In June 2016, there was a period when a phrase that previously had only been popular in online spaces, such as Tumblr, began being used more frequently on the mainstream internet: “impostor syndrome”. It is a term – or a diagnosis – of a feeling of inadequacy that plagues many young people in the workplace and education. A belief that even if they had got a job, or secured a place at university, they were still not good enough. They are an “impostor” who has everybody fooled, and they lived in fear of being caught out.
The spike in the discussion around impostor syndrome, or impostor phenomenon, was driven by the relief that young people felt when they heard the term. Never before had they been able to describe their feelings of insecurity. It was comforting to know that there wasn’t anything wrong with them and that this problem even had a medical-sounding name (the term was first coined in 1978 by psychologists Pauline Rose Clance and Suzanne Ime ). In response, in 2016, many search-engine optimised pieces were written which explained what imposter syndrome was, and how to identify it. These stories were popular, and as they soared in readership other terms began to appear.
Suddenly, your relationship wasn’t complicated, it was “toxic”. Your work wasn’t draining, you were experiencing “burnout”. You weren’t supporting a friend, you were being forced to carry their “emotional labour”. Despite not being listed in any reputable psychology journal, such as the Diagnostic and Statistical Manual of Mental Disorders, these newly discovered phenomena increasingly borrowed language from established medical conditions. Dysmorphia is the phrase en vogue to describe many modern neuroses – productivity dysmorphia (an “unhealthy relationship with professional achievements” in which you see yourself as having achieved less than you have in reality); money dysmorphia (which has been described as both having less money than you realise as well as having more); Zoom dysmorphia and Snapchat dysmorphia. These new terms all borrow the language used to describe body dysmorphic disorder.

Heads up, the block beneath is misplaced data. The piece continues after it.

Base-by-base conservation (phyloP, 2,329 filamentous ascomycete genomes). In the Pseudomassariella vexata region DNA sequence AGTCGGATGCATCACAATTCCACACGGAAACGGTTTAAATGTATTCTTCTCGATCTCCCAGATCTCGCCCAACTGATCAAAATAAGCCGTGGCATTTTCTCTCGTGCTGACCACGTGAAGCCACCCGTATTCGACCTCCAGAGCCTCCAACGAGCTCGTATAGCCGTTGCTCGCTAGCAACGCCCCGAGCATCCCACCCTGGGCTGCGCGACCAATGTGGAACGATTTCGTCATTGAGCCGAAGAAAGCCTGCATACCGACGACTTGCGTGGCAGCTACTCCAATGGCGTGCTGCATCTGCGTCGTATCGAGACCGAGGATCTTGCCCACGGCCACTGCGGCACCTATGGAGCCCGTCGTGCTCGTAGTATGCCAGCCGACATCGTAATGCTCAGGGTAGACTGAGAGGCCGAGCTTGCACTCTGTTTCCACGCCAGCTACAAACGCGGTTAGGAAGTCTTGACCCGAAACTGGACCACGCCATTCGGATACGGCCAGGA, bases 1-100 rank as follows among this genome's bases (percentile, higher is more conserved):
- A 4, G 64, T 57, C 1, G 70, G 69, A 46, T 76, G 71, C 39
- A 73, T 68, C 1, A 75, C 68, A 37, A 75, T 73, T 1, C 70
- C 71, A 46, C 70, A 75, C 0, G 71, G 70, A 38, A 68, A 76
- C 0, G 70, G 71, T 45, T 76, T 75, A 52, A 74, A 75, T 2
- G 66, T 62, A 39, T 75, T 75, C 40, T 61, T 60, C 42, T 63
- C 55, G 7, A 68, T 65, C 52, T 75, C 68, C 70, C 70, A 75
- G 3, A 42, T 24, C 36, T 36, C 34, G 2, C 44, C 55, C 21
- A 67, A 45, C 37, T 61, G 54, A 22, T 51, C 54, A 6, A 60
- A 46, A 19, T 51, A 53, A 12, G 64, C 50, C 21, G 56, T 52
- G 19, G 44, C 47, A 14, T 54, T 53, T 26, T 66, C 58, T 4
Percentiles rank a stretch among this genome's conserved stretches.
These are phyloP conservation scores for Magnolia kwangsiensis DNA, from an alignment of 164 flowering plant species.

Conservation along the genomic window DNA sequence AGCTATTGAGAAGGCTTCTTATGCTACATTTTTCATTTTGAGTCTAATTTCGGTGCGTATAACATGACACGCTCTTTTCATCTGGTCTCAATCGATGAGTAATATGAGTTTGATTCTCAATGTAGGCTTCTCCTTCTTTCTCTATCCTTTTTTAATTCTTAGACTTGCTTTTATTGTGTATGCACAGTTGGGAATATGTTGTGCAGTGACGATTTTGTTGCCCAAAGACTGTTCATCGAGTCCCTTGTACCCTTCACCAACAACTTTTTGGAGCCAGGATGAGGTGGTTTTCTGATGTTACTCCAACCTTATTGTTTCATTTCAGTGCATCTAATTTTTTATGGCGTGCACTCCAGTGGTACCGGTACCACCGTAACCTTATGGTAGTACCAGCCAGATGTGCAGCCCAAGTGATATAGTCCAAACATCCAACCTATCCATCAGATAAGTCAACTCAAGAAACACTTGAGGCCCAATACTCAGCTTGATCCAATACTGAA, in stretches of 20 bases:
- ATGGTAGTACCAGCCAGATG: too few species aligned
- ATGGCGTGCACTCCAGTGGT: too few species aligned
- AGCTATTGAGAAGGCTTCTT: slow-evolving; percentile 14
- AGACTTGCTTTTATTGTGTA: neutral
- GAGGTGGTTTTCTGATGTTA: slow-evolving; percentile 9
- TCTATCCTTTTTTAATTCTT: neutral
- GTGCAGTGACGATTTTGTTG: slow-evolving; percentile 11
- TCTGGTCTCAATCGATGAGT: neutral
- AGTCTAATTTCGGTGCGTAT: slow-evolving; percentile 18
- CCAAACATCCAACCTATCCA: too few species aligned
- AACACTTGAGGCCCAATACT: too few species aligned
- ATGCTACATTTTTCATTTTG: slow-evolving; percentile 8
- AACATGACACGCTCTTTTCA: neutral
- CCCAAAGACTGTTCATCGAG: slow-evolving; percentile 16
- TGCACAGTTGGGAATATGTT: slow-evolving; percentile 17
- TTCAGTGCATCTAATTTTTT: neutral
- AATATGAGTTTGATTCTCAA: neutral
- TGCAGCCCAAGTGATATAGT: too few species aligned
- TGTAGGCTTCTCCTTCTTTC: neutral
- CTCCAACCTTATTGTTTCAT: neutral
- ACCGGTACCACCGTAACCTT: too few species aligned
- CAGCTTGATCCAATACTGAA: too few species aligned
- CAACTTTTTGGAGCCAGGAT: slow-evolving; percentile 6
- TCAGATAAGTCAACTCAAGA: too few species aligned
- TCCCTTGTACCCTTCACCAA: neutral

The last two are in some cases valid. Zoom dysmorphia and Snapchat dysmorphia describe a new form of body dysmorphia. The increased number of facial filters available to use on video call technology or social media apps, has had an affect on the way people see their faces. This anxiety has prompted a spike in plastic surgery, with patients asking for their faces to be changed to look more like the filter. Women’s magazine articles that often use these terms, however, do not treat the conditions with much seriousness. Instead, they often resort to listicle articles full of “tips” that recommend remedies such as “Go deeper within yourself and pay attention to the quality of work you are doing instead” and “protect your mental health”.
It’d be easy to dismiss this trend as millennials grappling to call something an affliction that is, ultimately, a personal issue. But these experiences aren’t melodramatic nonsense: they’re widespread and real. Many people are told by the industry, company, or boss that they’re not doing enough, when they are meeting the job requirements. Millennials do suffer from financial insecurity, and the internet is warping how they see our bodies. These are all major, systemic issues. Yet instead of looking at the structural problems with work, generational economic disparity and the educational failure of an age group struggling with financial illiteracy, millennials are delivered stories that make for snackable content. Political problems are somehow made shallow; dressed up with medical language and turned into pop psychology.